Dolphin spotters on a sea tour got far more than they were expecting when a shark suddenly hurled itself out of the water.
The Thresher shark, which is a threatened species normally seen off Asia and North America, was snapped in its mid-air display by passenger Sarah Bebb off the Ceredigion coast, in Wales.
Sarah Perry, of the Cardigan Bay Marine Wildlife Centre (CBMWC) , whose researchers were also on board, said sightings had been increasing in UK waters.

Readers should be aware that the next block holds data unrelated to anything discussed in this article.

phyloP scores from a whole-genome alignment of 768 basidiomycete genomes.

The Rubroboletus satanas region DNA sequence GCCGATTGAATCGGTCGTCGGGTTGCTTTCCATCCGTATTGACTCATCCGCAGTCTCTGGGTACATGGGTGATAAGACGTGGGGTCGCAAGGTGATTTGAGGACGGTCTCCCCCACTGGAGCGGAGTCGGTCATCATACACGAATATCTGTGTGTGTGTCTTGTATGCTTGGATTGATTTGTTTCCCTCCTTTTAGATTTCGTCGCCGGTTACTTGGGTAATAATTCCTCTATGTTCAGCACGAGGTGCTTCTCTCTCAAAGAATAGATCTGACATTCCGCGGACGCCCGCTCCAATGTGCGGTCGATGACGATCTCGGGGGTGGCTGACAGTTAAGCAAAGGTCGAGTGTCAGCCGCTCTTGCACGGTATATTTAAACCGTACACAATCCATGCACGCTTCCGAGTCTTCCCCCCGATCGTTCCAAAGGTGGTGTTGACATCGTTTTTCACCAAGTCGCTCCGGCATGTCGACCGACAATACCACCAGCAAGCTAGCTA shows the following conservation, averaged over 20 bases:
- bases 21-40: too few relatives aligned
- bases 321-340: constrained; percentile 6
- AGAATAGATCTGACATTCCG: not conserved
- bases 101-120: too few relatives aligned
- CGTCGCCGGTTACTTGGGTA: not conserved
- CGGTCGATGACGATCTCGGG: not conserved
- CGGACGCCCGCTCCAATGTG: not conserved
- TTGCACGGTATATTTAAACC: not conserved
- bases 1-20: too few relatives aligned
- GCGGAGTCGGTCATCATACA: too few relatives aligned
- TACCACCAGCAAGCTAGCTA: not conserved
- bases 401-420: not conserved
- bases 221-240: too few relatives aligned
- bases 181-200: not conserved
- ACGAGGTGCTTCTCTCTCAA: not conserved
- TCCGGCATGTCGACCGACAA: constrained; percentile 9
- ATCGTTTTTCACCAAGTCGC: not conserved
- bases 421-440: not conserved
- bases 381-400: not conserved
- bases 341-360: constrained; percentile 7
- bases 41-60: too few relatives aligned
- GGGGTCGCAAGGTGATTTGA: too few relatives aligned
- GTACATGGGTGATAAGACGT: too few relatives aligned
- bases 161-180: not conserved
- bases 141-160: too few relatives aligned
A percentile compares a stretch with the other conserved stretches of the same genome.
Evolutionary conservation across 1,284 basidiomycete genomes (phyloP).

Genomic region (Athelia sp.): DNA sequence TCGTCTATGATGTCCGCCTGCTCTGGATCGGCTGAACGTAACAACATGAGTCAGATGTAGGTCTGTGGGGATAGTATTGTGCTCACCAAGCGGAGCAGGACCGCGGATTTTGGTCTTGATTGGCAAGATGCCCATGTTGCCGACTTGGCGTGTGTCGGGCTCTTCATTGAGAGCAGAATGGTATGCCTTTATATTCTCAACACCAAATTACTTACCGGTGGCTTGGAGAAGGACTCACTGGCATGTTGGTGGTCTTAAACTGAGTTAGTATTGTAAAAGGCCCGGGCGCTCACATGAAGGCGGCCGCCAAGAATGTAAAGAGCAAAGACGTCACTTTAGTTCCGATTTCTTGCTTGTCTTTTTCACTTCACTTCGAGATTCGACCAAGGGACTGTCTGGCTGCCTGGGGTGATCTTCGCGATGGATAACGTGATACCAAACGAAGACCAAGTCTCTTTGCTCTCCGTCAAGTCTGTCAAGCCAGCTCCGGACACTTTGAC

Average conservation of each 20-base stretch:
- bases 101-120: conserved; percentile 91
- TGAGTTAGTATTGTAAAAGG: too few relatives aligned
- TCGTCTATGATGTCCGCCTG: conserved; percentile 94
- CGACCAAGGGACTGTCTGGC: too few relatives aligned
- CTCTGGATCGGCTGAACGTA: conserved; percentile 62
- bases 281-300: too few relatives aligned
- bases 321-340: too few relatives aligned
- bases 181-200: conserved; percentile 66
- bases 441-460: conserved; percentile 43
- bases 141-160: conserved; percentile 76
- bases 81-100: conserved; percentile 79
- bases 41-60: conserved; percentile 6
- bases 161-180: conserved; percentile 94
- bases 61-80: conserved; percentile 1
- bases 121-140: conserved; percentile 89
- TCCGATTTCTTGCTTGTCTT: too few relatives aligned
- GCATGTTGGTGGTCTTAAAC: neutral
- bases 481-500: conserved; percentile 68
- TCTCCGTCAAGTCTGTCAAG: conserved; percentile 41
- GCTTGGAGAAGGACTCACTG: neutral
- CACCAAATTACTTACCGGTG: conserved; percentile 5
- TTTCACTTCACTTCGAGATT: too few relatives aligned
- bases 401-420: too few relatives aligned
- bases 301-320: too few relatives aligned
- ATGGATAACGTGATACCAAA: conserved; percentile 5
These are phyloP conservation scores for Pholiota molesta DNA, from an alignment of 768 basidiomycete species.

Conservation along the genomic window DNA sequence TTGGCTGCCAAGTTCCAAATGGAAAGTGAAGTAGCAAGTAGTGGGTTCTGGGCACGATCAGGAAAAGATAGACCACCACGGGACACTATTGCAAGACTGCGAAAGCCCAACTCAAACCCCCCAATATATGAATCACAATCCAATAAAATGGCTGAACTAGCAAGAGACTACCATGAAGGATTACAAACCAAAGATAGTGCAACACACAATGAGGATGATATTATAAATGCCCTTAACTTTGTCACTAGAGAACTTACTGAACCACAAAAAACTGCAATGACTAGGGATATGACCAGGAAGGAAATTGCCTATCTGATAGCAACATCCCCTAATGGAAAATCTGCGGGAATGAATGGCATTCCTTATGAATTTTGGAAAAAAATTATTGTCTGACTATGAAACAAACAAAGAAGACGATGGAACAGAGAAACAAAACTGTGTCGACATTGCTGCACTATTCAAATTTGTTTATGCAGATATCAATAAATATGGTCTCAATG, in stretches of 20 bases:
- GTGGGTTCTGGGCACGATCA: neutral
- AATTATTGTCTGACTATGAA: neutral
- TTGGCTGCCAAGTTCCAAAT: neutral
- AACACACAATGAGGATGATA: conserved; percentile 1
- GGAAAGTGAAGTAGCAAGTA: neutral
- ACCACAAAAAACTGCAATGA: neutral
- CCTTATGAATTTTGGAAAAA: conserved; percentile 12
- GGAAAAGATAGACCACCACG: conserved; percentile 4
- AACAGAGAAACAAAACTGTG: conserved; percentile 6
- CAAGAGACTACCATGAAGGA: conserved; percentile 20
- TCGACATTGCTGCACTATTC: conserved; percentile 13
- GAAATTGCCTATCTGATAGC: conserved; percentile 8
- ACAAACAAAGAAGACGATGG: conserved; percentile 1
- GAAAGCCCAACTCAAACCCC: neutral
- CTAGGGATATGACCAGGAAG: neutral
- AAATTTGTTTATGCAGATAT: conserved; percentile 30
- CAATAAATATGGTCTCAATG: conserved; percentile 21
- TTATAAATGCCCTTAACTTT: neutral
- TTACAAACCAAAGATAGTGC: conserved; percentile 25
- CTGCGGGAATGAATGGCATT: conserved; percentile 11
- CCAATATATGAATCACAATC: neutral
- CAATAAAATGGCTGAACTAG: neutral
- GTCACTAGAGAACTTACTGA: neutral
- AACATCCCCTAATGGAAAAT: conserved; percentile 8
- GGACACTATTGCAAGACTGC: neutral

She said: "Thresher sharks are normally found in deep waters but can follow their prey closer to the shore so maybe that's what this one was doing.
"Perhaps either it or its prey were attracted by increasing sea temperatures.
"You can recognise Thresher sharks by their long tails, which they use to herd their prey into tight groups before feeding on them."
The sharks, which grow up to 20ft long, are unlikely to attack humans. Ms Perry said the opposite was the case.
"Recently one was seen for sale in a Cardiff fishmonger, so they're far more at risk from us," she said.